Among Chopra-led initiatives was the creation of a student committee that formally offered advice to Summers on his selection of a replacement for outgoing Dean of the Faculty Jeremy R. Knowles—a move that was applauded by many council members.

“It shows that the administration is recognizing the student voice in an organized fashion in a way it hasn’t before,” said council member Jessica R. Stannard-Friel ’04.

Live at Harvard

While Lee’s overtures to administrators were striking, her tenure on the council will likely be marked most by her efforts to put Harvard on the live music map, a feat she has attempted this year with mixed results.

Lee is a founding member of the HCC, which promised three concerts this year, including at least one at a large venue. But it failed in its efforts to bring two professional bands to Harvard this year in addition to the fall’s Dispatch concert.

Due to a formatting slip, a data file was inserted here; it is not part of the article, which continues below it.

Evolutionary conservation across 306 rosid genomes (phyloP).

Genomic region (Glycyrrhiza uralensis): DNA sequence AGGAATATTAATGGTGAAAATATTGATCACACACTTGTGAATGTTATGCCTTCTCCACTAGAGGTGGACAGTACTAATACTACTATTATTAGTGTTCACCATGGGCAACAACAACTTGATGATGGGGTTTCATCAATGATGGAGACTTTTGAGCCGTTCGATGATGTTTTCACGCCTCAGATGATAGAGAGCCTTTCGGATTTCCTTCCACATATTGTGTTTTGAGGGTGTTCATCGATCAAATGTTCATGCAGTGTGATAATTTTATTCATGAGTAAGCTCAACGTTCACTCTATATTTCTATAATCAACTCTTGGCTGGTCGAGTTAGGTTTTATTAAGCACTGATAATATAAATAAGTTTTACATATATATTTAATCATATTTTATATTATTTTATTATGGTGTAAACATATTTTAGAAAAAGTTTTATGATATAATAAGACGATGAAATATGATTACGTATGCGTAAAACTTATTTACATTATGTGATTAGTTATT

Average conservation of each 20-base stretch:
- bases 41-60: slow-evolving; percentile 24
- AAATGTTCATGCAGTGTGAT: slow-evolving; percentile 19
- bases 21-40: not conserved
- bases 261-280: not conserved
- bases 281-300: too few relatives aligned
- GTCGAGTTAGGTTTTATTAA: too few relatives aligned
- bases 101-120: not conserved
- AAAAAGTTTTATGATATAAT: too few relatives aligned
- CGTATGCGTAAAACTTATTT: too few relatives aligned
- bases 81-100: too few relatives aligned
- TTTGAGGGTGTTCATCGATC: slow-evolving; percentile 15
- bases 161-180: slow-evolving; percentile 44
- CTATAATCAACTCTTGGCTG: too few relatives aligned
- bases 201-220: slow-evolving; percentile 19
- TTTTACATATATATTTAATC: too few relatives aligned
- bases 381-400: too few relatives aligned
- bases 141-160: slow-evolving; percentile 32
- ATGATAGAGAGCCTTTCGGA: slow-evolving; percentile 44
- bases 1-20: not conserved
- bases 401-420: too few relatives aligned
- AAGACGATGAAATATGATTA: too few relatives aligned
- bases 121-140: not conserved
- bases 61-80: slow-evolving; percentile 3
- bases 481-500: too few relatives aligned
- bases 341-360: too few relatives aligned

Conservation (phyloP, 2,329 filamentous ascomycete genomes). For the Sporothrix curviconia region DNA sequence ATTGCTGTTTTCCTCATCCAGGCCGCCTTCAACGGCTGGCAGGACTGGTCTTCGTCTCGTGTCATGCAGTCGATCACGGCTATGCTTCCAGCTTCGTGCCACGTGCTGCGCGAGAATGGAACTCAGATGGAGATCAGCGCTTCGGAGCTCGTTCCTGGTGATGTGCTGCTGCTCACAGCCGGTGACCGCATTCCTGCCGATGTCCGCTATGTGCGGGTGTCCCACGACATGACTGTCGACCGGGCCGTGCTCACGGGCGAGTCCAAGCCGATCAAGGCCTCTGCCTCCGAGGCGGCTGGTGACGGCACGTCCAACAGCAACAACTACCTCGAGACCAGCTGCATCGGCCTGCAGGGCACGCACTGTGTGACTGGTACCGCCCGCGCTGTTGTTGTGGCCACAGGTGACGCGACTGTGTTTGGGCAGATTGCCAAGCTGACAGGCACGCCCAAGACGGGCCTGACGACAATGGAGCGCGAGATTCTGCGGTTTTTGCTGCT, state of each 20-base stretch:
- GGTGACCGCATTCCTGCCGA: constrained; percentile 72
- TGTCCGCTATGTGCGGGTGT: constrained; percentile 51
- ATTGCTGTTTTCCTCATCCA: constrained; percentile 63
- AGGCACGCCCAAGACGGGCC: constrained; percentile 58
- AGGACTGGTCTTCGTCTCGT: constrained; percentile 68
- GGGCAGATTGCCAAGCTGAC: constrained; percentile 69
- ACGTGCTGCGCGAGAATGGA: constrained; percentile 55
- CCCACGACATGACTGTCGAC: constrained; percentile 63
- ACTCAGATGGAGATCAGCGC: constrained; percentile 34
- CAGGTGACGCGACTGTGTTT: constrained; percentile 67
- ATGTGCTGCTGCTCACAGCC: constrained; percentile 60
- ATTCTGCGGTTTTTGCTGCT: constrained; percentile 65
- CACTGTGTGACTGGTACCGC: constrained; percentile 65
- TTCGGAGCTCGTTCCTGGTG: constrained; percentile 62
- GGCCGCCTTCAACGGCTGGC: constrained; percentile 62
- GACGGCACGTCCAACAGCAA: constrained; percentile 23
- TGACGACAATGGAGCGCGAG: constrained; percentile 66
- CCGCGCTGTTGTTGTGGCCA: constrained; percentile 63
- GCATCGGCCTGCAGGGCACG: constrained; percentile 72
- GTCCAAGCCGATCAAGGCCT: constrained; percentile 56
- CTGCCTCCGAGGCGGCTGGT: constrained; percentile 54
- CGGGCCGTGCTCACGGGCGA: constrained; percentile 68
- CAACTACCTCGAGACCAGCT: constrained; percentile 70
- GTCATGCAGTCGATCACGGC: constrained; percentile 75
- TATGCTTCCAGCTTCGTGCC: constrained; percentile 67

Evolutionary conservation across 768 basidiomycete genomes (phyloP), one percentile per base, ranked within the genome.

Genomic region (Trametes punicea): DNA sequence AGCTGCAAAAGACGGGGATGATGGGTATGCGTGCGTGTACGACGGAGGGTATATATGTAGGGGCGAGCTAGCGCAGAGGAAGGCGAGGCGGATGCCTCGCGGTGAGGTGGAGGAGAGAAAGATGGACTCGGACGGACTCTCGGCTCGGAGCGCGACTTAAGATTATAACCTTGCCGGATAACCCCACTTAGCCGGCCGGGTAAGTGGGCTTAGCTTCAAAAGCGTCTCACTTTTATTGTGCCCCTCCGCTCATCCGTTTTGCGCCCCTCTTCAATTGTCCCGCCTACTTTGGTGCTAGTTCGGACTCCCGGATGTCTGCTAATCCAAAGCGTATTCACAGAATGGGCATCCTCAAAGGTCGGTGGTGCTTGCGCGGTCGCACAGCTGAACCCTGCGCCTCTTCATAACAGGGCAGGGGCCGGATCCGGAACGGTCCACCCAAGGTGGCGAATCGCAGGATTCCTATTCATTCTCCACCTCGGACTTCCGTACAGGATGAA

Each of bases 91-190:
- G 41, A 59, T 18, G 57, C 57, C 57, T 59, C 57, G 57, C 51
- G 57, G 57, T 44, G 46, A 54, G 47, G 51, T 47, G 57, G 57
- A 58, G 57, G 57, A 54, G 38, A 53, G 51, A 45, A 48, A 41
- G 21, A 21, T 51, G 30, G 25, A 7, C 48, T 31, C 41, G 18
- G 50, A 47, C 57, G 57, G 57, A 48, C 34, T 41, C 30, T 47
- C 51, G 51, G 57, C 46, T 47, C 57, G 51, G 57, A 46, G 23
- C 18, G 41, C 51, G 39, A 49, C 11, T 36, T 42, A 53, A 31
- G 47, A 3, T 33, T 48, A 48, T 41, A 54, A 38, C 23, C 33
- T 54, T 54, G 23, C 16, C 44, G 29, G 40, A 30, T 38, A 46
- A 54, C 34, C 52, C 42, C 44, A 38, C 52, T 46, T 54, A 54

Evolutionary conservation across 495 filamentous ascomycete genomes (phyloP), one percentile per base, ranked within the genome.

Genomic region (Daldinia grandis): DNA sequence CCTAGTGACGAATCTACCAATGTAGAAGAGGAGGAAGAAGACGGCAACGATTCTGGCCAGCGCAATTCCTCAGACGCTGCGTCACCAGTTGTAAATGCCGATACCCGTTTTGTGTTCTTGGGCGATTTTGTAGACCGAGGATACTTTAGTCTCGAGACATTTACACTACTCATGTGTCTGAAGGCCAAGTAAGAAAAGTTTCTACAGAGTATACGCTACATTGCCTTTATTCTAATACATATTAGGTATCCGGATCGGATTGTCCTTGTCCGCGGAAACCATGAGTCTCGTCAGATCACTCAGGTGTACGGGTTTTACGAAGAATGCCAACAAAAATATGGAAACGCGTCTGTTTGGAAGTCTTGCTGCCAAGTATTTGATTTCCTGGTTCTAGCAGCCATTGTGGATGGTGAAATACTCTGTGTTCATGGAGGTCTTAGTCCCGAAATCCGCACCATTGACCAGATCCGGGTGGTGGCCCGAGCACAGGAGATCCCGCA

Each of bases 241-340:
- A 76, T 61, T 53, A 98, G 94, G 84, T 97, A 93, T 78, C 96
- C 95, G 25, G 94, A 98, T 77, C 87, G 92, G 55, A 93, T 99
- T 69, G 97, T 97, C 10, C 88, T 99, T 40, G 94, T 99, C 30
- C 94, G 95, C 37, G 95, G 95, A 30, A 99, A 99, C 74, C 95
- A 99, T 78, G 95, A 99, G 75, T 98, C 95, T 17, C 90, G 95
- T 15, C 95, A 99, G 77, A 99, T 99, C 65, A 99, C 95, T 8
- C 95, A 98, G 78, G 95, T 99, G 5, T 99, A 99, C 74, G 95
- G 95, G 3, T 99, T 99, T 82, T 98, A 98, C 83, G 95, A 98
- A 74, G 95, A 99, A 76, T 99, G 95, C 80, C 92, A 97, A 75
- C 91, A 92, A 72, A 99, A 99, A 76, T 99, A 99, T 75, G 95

Just four days before a concert with Wyclef Jean and Jurassic 5 was to occur in the Bright Hockey Center, Associate Dean of the College David P. Illingworth ’71 cancelled the event, concerned the HCC would not be able to sell the 3,000 tickets necessary to fill the venue.

While University Hall took its share of flak for the aborted show, many council members and observers felt the student leadership deserved blame.

“They were not thinking out things to the extent that they should be thought out,” said council Treasurer Eric J. Powell ’04. “Trying to plan a 50 or 60-thousand dollar concert the week of the concert is not the way you plan something.”

The HCC had previously cancelled another concert with the hip-hop band OutKast, whose fees were purportedly out of the HCC’s price range.

The council had allocated more than $10,000 to the HCC for the two concerts that never took place—an action that left some council members regretting their decision and questioning the organization of Lee’s pet project.

“There needs to be a little more transparency in their system,” said Finance Committee Chair Gregory R. Friedman ’04.

But while Lee came up short with HCC projects, she and the council did succeed in drawing unprecedented crowds—about 7,000 students, faculty, staff and their families—to Springfest this April.

While last year’s Springfest featured only student bands, the council secured the services of headliner The Verve Pipe for this year’s affair.